26 April, 2004

IMF meetings/ruminations on anti-capitalism

The IMF meetings happened this weekend. I didn't go, although I was planning on it, because I had too much work to do. By most accounts it was boisterous but sparsely attended, between 2,000 and 3,000 people. The Wash Post wrote a crowing editorial cautiously cheering the death of the antiglobalization movement (but warning us to continue "worrying" because anti-capitalists continue to lurk in the wings).

In the doldrums I am often led to question my beliefs and wonder whether the movement is enervated simply because it is wrong. And in fact oftentimes I think I lose sight of the beautiful aspects of the capitalist system, simply because my eye is so often drawn to all that is wrong and ugly about it; so when I am forced to consider what is right about that system, it seems all the more striking and my assessments all the more wrong.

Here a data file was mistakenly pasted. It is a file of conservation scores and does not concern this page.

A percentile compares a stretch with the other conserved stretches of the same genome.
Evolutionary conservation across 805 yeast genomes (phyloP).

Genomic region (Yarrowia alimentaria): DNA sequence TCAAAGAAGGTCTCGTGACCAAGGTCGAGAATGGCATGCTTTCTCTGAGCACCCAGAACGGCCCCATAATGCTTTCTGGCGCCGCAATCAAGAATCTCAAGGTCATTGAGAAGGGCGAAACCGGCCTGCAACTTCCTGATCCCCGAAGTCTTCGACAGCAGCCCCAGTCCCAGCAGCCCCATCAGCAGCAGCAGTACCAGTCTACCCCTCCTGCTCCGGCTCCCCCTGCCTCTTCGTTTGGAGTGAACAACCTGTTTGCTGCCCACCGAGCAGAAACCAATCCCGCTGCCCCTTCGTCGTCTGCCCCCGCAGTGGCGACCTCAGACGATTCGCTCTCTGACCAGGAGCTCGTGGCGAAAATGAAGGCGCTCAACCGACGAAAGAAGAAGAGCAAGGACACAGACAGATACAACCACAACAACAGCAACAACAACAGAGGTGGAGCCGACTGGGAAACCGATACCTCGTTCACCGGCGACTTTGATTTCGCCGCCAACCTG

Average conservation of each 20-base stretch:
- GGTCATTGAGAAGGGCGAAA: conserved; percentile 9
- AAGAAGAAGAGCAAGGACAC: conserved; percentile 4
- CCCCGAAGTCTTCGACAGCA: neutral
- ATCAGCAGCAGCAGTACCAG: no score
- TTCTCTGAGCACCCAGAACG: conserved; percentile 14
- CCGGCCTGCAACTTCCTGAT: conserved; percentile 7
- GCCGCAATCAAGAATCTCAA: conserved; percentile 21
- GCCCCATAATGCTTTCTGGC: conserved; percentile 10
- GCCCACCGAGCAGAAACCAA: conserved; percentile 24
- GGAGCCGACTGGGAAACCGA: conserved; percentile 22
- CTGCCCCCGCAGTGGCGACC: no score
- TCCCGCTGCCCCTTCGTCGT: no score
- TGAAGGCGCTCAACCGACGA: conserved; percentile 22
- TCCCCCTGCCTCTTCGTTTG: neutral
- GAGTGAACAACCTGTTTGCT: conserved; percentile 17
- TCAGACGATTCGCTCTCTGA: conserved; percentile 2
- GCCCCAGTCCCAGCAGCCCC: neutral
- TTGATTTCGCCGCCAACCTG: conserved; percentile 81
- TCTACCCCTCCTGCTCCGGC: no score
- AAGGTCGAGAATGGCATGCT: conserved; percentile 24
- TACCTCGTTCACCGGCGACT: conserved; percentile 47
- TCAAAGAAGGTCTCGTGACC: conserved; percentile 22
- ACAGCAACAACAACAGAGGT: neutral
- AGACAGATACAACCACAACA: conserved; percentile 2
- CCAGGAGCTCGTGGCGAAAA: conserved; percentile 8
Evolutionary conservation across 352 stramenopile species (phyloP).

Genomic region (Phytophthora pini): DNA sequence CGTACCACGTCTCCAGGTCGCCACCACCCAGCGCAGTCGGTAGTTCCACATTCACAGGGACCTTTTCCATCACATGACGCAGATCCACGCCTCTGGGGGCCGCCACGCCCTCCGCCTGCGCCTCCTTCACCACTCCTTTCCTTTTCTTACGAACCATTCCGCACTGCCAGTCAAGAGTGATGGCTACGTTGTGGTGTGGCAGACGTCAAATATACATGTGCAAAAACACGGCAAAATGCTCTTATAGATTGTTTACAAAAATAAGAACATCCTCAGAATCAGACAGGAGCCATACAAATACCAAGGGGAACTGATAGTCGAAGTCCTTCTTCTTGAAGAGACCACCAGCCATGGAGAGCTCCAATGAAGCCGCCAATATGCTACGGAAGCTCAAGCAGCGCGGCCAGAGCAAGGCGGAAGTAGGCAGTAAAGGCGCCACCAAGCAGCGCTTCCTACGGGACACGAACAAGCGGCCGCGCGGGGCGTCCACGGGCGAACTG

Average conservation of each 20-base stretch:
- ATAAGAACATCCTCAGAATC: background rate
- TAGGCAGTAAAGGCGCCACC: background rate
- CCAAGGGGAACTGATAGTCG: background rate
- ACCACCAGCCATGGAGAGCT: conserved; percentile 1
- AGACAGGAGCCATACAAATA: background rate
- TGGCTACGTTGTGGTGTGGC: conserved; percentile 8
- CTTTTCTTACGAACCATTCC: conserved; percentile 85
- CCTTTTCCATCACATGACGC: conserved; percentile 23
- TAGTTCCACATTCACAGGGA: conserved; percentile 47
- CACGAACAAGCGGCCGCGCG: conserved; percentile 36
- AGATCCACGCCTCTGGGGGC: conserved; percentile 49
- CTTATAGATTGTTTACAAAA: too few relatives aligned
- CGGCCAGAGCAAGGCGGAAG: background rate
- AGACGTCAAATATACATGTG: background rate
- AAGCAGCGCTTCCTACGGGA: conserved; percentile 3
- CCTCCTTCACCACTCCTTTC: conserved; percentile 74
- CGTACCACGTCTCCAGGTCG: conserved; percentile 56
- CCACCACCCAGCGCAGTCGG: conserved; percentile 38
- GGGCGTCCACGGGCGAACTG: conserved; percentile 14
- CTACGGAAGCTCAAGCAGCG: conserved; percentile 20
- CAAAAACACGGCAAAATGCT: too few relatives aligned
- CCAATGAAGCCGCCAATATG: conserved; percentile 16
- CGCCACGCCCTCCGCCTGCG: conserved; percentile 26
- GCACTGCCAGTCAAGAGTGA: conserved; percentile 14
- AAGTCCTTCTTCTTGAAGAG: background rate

What disturbs me is Margaret Thatcher's idea: There Is No Alternative. And there really isn't. No one has laid out a coherent vision of a qualitatively better non-capitalist society, one that could provide the level of wealth that capitalism does and at the same time assure a more equitable distribution and show greater ecological responsibility. Actually, it only makes sense to critique a system if you have something reasonable to replace it with. Of course, the first step is to admit you have a problem...

So, though I'll continue to throw pie in the face of smarmy defenders of capitalism who pretend that all is jolly, I pine for a vision of where to go from here.

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